Fabio Bidini may not be a marquee name, but critics and audiences agree that he is one of the most distinguished pianists of his generation. The Friends of Chamber Music will present the 49-year-old Italian in recital March 10 at the Folly Theater.
Bidini, who was a finalist in the 1993 Van Cliburn International Piano Competition, will perform music by Muzio Clementi, Beethoven, Debussy and Robert Schumann. The two meatiest works on the program are Beethoven’s “Waldstein” Sonata in C, Op. 53 and Schumann’s “Carnaval,” Op. 9.
Beethoven completed the “Waldstein” in 1804. It’s considered one of the most important works of his “Heroic” decade, 1803-1812. Dedicated to Viennese Count Ferdinand Ernst Gabriel von Waldstein, it’s one of Beethoven’s most demanding works for the performer and one of his most popular with audiences.
The first movement, with its driving, propulsive theme, is Beethoven at his fist-shaking best. The rest of the sonata is filled with contrasting moods and brilliant inventiveness, until it finally concludes in exultation.
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“Carnaval” is Schumann’s evocation of the pre-Lenten festival, as well as a series of miniature portraits of friends and colleagues. It’s also filled with many other surprises, including key note puzzles and literary allusions. Schumann wrote that his “masked ball” would be a “real game” for pianists and listeners.
Schumann and his wife, Clara, never expected the complex work to be given a public performance. Indeed, it was rarely performed during Schumann’s lifetime. Franz Liszt performed select movements at a concert in Leipzig in 1850, but he predicted that “Carnaval” would “assume its natural place in the public eye alongside Beethoven’s Diabelli Variations, which in my opinion it even surpasses in melodic invention and conciseness.”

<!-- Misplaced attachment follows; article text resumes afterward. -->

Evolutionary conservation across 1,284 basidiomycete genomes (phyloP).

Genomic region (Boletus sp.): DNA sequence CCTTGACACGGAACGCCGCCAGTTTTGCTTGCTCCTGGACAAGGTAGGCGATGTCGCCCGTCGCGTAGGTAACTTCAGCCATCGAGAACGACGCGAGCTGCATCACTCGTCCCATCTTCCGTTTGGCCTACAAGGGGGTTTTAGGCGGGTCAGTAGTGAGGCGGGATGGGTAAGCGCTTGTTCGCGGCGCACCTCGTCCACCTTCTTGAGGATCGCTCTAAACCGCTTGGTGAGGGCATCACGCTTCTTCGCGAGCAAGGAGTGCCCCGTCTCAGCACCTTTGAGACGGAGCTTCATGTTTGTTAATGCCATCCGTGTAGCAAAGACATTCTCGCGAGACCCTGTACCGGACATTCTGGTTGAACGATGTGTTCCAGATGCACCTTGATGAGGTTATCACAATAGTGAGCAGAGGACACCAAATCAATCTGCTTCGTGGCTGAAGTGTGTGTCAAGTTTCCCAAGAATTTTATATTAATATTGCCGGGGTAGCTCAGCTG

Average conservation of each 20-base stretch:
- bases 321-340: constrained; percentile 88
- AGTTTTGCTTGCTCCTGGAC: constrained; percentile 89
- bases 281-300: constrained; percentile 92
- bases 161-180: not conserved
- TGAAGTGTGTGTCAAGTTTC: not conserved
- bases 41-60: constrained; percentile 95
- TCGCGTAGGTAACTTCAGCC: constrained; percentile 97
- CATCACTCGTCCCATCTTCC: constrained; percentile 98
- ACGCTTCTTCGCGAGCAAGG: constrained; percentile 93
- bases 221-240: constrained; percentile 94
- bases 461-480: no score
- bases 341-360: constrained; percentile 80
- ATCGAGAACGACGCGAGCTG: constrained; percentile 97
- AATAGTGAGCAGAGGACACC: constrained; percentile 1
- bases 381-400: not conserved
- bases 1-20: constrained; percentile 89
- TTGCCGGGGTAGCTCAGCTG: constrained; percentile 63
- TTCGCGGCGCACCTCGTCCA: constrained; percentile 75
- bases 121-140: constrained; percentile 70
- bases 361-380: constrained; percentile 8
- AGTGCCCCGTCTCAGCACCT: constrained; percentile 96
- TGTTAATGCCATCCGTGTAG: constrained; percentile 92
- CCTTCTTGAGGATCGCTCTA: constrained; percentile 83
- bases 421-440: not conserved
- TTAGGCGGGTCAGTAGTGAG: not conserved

Rounding out Bidini’s program is a sonata by Clementi and some of Debussy’s finest tone painting for piano, his “Images,” Book 1. The first “Image,” “Reflets dans l’eau,” is a shimmering example of Debussy’s musical impressionism. The second movement, “Hommage à Rameau,” is a tribute to the eponymous Baroque composer, and the final movement, titled simply “Mouvement,” is an almost machine-like blur of rippling triplets.
William Everett, professor of musicology at the University of Missouri-Kansas City’s Conservatory of Music, will give a pre-concert lecture at 6:30 p.m.
7:30 p.m. March 10. Folly Theater, 300 W. 12th St. $25-$35. 816-561-9999 or chambermusic.org.
Los Angeles Guitar Quartet
The Los Angeles Guitar Quartet creates a sound that is almost symphonic. The Performing Arts Series of Johnson County Community College will present the four outstanding musicians March 11 at Yardley Hall. The quartet will perform works from a variety of eras and genres, with a special treat for local music lovers, a piece written especially for them by Lee’s Summit native and acclaimed jazz guitarist Pat Metheny.
7 p.m. March 11. Yardley Hall, Carlsen Center, Johnson County Community College, 12345 College Blvd., Overland Park. $15-$40. 913-469-4445 or jccc.edu/theseries.
Classics Uncorked: At the Movies
The next Classics Uncorked concert, “At the Movies,” will feature some of the most famous examples of classical music used in film, like Richard Strauss’ “Also Sprach Zarathustra” made famous in “2001: A Space Odyssey,” and Richard Wagner’s “Ride of the Valkyries,” which accompanied the napalm-dropping air raid in “Apocalypse Now.”
As with all “Classics Uncorked” concerts, you can enjoy a complimentary glass of wine or champagne after the concert and chat with Symphony musicians in the Kauffman Center’s Brandmeyer Great Hall lobby.
7 p.m. March 8. $25-$30. Helzberg Hall, Kauffman Center for the Performing Arts. 816-471-0400 or kcsymphony.org.
You can reach Patrick Neas at firstname.lastname@example.org and follow his Facebook page, KC Arts Beat, at facebook.com/kcartsbeat.